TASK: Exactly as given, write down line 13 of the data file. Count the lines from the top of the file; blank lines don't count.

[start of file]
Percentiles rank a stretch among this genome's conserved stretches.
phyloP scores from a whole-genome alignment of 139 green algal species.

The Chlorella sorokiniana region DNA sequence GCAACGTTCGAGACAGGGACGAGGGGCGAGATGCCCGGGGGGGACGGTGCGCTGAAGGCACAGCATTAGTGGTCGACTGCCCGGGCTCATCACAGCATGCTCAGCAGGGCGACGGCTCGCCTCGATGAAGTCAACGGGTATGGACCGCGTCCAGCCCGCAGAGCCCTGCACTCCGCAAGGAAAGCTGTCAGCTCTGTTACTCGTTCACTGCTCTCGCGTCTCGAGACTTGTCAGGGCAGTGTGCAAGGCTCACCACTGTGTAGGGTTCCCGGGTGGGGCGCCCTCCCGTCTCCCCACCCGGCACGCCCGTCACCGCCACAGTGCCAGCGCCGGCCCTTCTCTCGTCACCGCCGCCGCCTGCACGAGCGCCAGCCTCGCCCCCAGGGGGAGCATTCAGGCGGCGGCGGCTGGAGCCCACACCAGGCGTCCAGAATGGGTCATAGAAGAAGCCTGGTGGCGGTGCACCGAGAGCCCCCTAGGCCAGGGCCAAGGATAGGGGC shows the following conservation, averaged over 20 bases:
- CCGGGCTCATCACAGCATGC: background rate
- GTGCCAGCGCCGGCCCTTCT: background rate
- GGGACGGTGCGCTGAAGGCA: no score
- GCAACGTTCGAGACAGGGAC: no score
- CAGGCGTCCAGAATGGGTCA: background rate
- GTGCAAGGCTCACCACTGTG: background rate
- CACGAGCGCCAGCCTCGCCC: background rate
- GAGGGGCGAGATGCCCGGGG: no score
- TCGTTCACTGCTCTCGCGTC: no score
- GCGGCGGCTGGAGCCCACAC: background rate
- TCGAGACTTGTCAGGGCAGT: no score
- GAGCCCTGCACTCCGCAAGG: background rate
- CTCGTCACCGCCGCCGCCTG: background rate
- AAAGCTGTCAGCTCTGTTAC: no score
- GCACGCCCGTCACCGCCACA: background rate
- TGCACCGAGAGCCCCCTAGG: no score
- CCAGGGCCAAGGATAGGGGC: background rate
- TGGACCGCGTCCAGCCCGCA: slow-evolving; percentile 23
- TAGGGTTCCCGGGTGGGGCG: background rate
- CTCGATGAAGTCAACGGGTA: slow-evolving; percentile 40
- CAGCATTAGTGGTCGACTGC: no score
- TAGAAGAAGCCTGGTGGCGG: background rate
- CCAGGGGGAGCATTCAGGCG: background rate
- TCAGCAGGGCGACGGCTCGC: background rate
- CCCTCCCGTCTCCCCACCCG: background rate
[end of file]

- GCGGCGGCTGGAGCCCACAC: background rate